In the meantime, I shall voice my alarm that the subject of online dating was on 60 Minutes II and Frontline recently. Everybody's doing it, and while I'm not ready yet, I'll admit, I'd admit to being a bit closer to ready. I could do it if I had a gun to my head and if somebody else typed the profile up for me. I'm not all that social; most writers aren't. I hate children's birthday parties, which I see as hell on a stick. I frown on forced interaction with a roomful of strangers, unless they are paying me personally and by the seat, and I get to just talk into a microphone. They, of course, get to say nothing. Otherwise, interaction feels the tiniest bit like dissection without anesthesia.


The biggest gift divorce imparts is the knowledge that I own my own experience. For example: If I can get a babysitter, I can rediscover the secret to life. I've done this. I've driven into San Francisco to have two drinks with eight friends. I've laughed until I've fallen down, not from drunkenness but from intense mirth, and a feeling of complete freedom:

Hangar One Mandarin Cosmopolitan in a large martini glass, Repeat once.

I am an ex-wife. I can live with that, now. I'm just fine, thank you very much -- much smarter and harder to fool. I can sense that any sudden "Oh I need a man" obsession is yet another diversion from the novel I'm writing, or the floor I need to scrub again. It's a way out.

Unfortunately, it was also the way in. I adore men, and yet, it was a man who turned me into a struggling and unmarried mother -- instead of a happy wife, a mother, and a financially secure woman -- in the first place. I don't forget that for a second.

Woody Allen's said that a wife is only yours for the length of your marriage, but an ex-wife is forever. So I get to be the witness and the torchbearer, the dream lover, Madonna, and whore. But I am kicking ass with this one good leg: That's what it's like to succeed as a single mother. It feels great; as though you've overcome polio to dance Swan Lake.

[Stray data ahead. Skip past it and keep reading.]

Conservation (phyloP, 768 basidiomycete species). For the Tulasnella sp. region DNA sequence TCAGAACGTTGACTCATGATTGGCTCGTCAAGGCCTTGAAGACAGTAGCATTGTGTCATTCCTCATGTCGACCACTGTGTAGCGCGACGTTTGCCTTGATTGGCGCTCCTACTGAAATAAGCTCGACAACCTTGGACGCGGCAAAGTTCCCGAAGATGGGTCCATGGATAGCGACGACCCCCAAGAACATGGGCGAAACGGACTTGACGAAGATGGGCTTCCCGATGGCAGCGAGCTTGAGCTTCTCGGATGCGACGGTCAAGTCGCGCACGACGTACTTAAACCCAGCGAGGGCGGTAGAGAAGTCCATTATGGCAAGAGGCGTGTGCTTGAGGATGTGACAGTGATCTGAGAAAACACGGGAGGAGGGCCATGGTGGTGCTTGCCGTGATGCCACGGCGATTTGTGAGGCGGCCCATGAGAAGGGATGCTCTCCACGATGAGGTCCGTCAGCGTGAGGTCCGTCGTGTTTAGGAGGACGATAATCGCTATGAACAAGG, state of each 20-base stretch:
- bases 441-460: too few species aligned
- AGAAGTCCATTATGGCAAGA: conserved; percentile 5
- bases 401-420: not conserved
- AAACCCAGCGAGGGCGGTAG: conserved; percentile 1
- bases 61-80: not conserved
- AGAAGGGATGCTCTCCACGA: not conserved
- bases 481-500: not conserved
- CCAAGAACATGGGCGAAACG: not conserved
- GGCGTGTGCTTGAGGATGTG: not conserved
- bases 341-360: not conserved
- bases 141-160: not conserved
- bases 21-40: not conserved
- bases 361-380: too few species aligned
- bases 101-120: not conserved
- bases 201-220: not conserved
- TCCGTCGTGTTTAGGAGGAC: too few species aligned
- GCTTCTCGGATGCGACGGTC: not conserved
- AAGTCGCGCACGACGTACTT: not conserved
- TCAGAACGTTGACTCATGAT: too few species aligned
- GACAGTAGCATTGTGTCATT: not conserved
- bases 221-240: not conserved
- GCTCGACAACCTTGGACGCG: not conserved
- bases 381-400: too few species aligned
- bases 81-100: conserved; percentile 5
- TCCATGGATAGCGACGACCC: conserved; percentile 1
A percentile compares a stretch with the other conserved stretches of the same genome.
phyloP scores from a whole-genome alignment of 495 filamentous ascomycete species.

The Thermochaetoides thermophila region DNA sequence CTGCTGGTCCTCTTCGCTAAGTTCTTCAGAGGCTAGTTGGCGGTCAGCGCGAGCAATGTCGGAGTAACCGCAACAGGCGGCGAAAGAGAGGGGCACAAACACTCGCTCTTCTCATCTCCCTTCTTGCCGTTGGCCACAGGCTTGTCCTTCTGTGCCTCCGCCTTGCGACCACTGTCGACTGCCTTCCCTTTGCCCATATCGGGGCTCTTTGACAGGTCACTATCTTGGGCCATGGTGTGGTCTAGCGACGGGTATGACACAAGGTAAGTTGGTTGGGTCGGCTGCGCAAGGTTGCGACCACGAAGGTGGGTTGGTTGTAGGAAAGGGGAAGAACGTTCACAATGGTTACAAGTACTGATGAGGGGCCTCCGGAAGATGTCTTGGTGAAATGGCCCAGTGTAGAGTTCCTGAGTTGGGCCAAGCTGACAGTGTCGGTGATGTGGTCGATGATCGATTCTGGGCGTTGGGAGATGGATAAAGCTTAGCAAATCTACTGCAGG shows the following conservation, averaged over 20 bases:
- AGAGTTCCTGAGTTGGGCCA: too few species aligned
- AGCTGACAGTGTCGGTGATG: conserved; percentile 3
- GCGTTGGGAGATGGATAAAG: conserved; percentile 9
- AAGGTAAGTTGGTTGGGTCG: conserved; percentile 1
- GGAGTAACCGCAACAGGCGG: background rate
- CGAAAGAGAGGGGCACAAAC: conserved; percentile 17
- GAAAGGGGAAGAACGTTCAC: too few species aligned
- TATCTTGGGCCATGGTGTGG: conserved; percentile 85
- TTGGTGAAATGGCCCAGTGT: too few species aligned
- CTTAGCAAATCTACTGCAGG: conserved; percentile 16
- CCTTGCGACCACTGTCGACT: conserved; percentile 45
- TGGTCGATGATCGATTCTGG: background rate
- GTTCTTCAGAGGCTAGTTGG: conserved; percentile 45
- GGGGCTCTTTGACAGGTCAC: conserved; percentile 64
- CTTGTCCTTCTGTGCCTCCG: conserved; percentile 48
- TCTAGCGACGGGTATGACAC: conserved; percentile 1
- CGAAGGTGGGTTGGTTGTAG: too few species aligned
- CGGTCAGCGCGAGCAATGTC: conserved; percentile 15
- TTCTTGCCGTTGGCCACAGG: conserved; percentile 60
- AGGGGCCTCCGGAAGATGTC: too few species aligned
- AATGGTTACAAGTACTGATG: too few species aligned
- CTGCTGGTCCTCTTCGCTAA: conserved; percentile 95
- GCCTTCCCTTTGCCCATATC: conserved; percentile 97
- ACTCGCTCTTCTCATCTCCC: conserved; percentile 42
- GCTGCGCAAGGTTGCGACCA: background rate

Yet, the anniversary of the divorce is always difficult, and every year, I'm surprised at the submerged feelings that surface. At some point you just have to say to yourself, "How much blood can I shed for this one, random man who can't even run anymore?" There. I laughed out loud just now. Which is how I get through: See how she runs.... I look at my life, I cry, I laugh, I lean ahead just slightly into the infernal and welcome wind.

Yesterday, I realized that Pablo's now the perfect size and age to help mama clean out her closet, which kind of dips back into the bedroom wall. So he slaved away while I gave directions from my bed, pointing with a yardstick. We made a large pile of clothing for the less fortunate. (Pablo sometimes slips up and calls them "the fortunate" -- it's very Jesus of him, I'd say.) And a pile of shoes and such.

When all was done, and I was on the phone with my best friend, my son took a big wool coat out of a dress bag and brought it upstairs to me. I thought about how my ex had given me that coat; my first, real "East Coast" coat, ankle length and double-breasted, with a fur-lined hood. Without getting off the phone, I brought it back downstairs and flung it on the bed.

Hours later, when I entered the room again, I was shocked at how much the coat resembled a body, a large black feminine figure against the white sheets. The arms stretched out, the hood a head with hair around it, the long body inert. A dead woman with snow all around her.

That's who I was: The wife. And that woman is gone. Ripples of remembrance of our courtship, the early years, wash over me. But it's a small wave and I look at it from all sides now, without repression or analysis. There was much good in my marriage. Some happiness before we actually wed, before Pablo was born. Some from the wedding, and some after. Unquestionably, Pablo is the greatest good of all, and worth a hundred bad marriages. The next small wave gives me a moment's pause, and I ponder: It was five years ago that he left. The very next day was April Fools' day. That fact alone may have saved me.

But no, you and I both know what saved me: My son. A gorgeous Botticelli-in-diapers on the day his father left for good. The reason I am a single mother, Pablo, is that, over long swaths of time, there's a certain amount of grace in being a single mother. Something exquisite and beautiful, crammed with the experience of life and death itself.


Only last Sunday, one of Pablo's frogs died. Greenie.

He cried a bit, and we talked it over on a variety of spiritual and practical levels. Blame was not assigned. We buried the frog.

An hour later Pablo came to me and said, "Now that the Greenie's dead, can I dig him up and cut him open?"

"Oh yes," I said. "Yes, we can. But let's not. Let's just enjoy this crate of strawberries."

And that's what we did. Two people and one crate of strawberries. No one could stop us.